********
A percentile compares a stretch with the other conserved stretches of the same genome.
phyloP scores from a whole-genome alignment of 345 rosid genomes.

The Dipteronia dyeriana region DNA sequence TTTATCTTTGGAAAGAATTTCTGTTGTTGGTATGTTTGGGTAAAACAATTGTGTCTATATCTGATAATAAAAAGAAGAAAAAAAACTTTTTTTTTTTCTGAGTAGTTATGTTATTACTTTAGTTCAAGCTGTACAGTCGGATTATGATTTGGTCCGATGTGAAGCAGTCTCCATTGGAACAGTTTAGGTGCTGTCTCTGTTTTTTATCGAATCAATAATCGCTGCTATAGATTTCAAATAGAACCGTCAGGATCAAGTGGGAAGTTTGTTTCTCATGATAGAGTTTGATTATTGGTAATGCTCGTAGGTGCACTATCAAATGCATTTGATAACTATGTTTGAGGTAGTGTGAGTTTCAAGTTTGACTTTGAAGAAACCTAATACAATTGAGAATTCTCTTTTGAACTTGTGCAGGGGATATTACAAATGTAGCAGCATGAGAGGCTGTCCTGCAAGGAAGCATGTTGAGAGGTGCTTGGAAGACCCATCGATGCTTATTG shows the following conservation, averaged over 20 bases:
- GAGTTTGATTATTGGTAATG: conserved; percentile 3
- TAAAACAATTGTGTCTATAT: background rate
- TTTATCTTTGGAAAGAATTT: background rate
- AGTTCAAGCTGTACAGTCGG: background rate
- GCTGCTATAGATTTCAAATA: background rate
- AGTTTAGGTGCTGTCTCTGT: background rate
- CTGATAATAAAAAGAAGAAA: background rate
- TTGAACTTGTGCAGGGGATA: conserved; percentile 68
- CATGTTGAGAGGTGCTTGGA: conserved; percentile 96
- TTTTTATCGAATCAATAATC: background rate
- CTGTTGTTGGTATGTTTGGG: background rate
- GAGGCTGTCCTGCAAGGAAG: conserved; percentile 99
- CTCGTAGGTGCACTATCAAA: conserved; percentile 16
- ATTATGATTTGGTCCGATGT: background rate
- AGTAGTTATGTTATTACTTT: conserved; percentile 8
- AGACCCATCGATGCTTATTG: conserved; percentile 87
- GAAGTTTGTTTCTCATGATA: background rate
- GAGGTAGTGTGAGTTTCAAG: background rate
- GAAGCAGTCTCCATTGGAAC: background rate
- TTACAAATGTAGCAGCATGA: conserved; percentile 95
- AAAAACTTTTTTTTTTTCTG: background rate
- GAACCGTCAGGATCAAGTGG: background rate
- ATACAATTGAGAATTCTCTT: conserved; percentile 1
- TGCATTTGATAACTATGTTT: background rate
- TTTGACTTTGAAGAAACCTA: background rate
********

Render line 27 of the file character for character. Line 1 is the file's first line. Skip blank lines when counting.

- TGCATTTGATAACTATGTTT: background rate